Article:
Computer simulations of water under extreme pressure are helping geochemists understand how carbon might be recycled from hundreds of miles below the Earth's surface. Carbon compounds are the basis of life, provide most of our fuels and contribute to climate change. The cycling of carbon through the oceans, atmosphere, and shallow crust of the Earth has been intensively studied, but little is known about what happens to carbon deep in the Earth.
The Big Bang theory says the visible portion of the universe was smaller than an atom when, in a split second, it exploded, cooled and expanded rapidly, much faster than the speed of light. The European Space Agency's Planck space probe has looked back at the afterglow of the Big Bang, and results released today have now added about 80 million years to the universe's age, putting it 13.81 billion years old.
When Georgia Tech opens the doors to the Georgia Dome next month as the host institution for the 2013 Final Four, expect third-seeded Florida to walk out as the national champion. That's the prediction from Georgia Tech's Logistic Regression/Markov Chain (LRMC) college basketball ranking system, a computerized model that has chosen the men's basketball national champ in three of the last five years.
Researchers at Hewlett-Packard Co. have developed a way to put glasses-free 3D video on mobile devices with a viewing angle so wide that viewers can see an object more fully just by tilting the screen. Glasses-free 3D is not unique. Nintendo Co. Ltd.'s 3DS handheld allows video game play in 3D without glasses, but it requires players to look straight into the screen with their noses centered.
A team that includes researchers from Sweden has successfully created a magnetic soliton, a spin torque-generated nano-droplet that could lead to technological innovation in such areas as mobile telecommunications. This construct was first theorized 35 years ago and scientists have long believed that they exist in magnetic environments, but until now they had never been observed
In today's laboratories, experimental data sets are growing larger, and critical tasks such as data storage, processing, mining, and sharing have become cumbersome, error prone, and expensive. The i3D Enterprise Service, offered by Shimadzu Scientific Instruments and Integrated Analysis Inc., overcomes these challenges by integrating storage, processing, and data mining in an enterprise-level private cloud.
We live in the post-genomic era, when DNA sequence data is growing exponentially. However, for most of the genes that we identify, we have no idea of their biological functions. They are like words in a foreign language, waiting to be deciphered. A new project called CAFA, for Critical Assessment of Function Annotation, is helping channel the flood of data from genome research to deduce the function of proteins.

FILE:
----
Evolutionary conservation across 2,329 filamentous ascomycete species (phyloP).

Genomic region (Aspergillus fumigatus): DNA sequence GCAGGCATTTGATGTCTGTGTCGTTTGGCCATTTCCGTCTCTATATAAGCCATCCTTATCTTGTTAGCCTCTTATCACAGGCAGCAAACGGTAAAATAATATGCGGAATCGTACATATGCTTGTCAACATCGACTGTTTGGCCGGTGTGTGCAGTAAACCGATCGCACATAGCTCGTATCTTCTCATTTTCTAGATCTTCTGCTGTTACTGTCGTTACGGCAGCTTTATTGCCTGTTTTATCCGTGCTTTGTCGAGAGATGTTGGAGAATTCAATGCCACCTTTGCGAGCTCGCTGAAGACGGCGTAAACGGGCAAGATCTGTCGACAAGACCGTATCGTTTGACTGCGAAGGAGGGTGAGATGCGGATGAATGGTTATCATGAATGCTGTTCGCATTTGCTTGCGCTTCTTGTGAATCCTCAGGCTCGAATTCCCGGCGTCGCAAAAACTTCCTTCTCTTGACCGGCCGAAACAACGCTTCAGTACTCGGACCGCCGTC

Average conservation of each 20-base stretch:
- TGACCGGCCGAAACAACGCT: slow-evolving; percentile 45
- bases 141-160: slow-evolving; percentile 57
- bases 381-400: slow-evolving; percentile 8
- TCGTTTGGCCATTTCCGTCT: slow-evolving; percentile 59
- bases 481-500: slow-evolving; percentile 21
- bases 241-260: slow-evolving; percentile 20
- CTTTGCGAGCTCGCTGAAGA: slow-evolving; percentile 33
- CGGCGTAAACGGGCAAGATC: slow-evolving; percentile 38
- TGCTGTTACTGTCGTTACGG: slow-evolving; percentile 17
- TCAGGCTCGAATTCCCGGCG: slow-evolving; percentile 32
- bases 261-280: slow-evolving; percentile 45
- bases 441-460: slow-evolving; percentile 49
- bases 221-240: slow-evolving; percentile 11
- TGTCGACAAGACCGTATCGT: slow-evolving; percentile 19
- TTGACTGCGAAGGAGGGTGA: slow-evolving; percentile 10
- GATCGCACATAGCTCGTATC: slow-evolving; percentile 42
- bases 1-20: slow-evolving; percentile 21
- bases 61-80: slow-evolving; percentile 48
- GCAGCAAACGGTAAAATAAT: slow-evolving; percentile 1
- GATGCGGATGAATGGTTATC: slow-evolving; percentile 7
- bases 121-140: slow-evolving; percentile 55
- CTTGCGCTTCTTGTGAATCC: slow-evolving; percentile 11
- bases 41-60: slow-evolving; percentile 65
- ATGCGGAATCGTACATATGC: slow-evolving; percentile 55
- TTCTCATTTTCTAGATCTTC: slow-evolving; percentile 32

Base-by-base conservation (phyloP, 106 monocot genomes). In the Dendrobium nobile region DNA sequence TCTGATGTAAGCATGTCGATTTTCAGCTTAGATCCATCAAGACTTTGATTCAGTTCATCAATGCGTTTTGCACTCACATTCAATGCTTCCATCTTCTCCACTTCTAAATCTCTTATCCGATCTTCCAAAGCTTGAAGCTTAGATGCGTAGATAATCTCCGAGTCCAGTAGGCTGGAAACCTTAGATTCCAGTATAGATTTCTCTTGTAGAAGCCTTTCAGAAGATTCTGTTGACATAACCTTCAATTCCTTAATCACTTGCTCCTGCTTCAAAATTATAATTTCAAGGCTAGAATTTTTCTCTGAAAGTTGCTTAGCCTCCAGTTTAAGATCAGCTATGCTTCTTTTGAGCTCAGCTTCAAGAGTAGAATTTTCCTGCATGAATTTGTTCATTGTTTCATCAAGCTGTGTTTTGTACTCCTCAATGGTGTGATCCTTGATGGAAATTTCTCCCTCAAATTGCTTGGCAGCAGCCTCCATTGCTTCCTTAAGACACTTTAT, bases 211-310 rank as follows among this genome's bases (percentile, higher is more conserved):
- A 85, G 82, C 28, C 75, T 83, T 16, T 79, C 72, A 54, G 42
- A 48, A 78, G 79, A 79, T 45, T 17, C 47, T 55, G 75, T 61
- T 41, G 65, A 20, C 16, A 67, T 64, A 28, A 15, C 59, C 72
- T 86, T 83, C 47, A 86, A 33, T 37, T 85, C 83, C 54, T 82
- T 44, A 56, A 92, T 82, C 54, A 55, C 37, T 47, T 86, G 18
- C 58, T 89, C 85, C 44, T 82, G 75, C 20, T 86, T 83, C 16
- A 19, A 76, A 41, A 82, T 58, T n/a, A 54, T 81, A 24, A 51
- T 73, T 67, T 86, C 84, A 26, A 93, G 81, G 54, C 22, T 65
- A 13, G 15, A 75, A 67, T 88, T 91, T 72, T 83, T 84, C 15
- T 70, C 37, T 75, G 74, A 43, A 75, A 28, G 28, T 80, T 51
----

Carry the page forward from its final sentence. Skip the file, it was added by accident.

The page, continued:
Singapore company Hoestar PD Technology is working with that country’s leading research organization, A*STAR, to deploy wireless piezoelectric sensors that will track vibrations and stresses that affect the health of machinery such as motors, pumps and generators. The size of a coin, the sensors increase productivity by saving time, reducing manual checking, and offering precision at detecting defects.
New software and service offerings to simplify and accelerate the integration of micro liquid chromatography (LC) technology into regulated bioanalytical laboratories was introduced this week by AB SCIEX. The new software module supports 21CFR Part 11 and the new IQ/OQ/PQ service to the Eksigent line of LC solutions gives research organizations a new validated approach to micro LC
Even cyberwar has rules, and one group of experts is putting out a manual to prove it. Their handbook, the Tallinn Manual, due to be published later this week, applies the practice of international law to the world of electronic warfare in an effort to show how hospitals, civilians and neutral nations can be protected in an information-age fight.
NASA's twin GRAIL (Gravity Recovery and Interior Laboratory) spacecraft went out in a blaze of glory Dec. 17, 2012, when they were intentionally crashed into a mountain near the moon's north pole. GRAIL had company—NASA's Lunar Reconnaissance Orbiter (LRO) mapping satellite was orbiting the moon as well. With just three weeks notice, the LRO team scrambled to get LRO in the right place at the right time to witness GRAIL's fiery finale
Two years ago, a research team in Switzerland revealed the promising electronic properties of molybdenite, a mineral that is abundant in nature. Several months later, they demonstrated the possibility of building an efficient molybdenite chip. Today, they've combined two materials with advantageous electronic properties—graphene and molybdenite—into a promising flash memory prototype.